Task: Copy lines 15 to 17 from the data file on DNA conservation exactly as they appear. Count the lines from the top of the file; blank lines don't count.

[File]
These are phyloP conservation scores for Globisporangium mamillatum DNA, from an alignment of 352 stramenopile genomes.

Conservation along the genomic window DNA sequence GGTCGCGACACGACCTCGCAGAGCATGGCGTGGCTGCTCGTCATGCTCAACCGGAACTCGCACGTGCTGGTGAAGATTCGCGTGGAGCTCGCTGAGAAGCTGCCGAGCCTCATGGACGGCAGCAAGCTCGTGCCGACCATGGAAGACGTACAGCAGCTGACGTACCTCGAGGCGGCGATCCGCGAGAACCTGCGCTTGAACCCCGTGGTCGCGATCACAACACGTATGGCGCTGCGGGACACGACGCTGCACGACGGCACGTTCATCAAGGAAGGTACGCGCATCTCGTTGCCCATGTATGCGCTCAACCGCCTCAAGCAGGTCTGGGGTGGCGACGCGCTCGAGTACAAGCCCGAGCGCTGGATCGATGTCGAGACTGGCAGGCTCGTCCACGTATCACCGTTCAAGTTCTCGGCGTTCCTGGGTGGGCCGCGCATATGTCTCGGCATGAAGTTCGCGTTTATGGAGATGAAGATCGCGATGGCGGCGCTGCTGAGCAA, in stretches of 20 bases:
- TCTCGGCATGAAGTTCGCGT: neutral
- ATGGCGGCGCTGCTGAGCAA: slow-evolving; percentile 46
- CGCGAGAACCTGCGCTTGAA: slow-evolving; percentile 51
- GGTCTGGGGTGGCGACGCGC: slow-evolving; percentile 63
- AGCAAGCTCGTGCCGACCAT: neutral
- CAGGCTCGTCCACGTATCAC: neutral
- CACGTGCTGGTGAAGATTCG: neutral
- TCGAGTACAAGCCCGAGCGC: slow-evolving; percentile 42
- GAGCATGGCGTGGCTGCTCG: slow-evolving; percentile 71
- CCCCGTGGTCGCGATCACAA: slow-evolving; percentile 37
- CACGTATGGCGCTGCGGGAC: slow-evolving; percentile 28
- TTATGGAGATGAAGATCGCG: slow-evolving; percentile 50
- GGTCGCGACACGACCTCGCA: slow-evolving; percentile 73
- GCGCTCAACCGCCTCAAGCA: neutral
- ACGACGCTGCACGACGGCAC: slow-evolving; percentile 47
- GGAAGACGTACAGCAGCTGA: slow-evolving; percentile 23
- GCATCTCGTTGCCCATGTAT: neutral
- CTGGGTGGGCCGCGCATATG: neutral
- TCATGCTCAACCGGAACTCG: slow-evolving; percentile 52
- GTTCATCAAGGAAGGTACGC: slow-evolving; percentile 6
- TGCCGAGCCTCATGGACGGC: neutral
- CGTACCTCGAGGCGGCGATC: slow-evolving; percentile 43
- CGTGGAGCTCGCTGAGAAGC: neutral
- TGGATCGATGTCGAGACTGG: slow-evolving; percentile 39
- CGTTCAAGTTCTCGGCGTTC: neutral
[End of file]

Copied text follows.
- GGTCGCGACACGACCTCGCA: slow-evolving; percentile 73
- GCGCTCAACCGCCTCAAGCA: neutral
- ACGACGCTGCACGACGGCAC: slow-evolving; percentile 47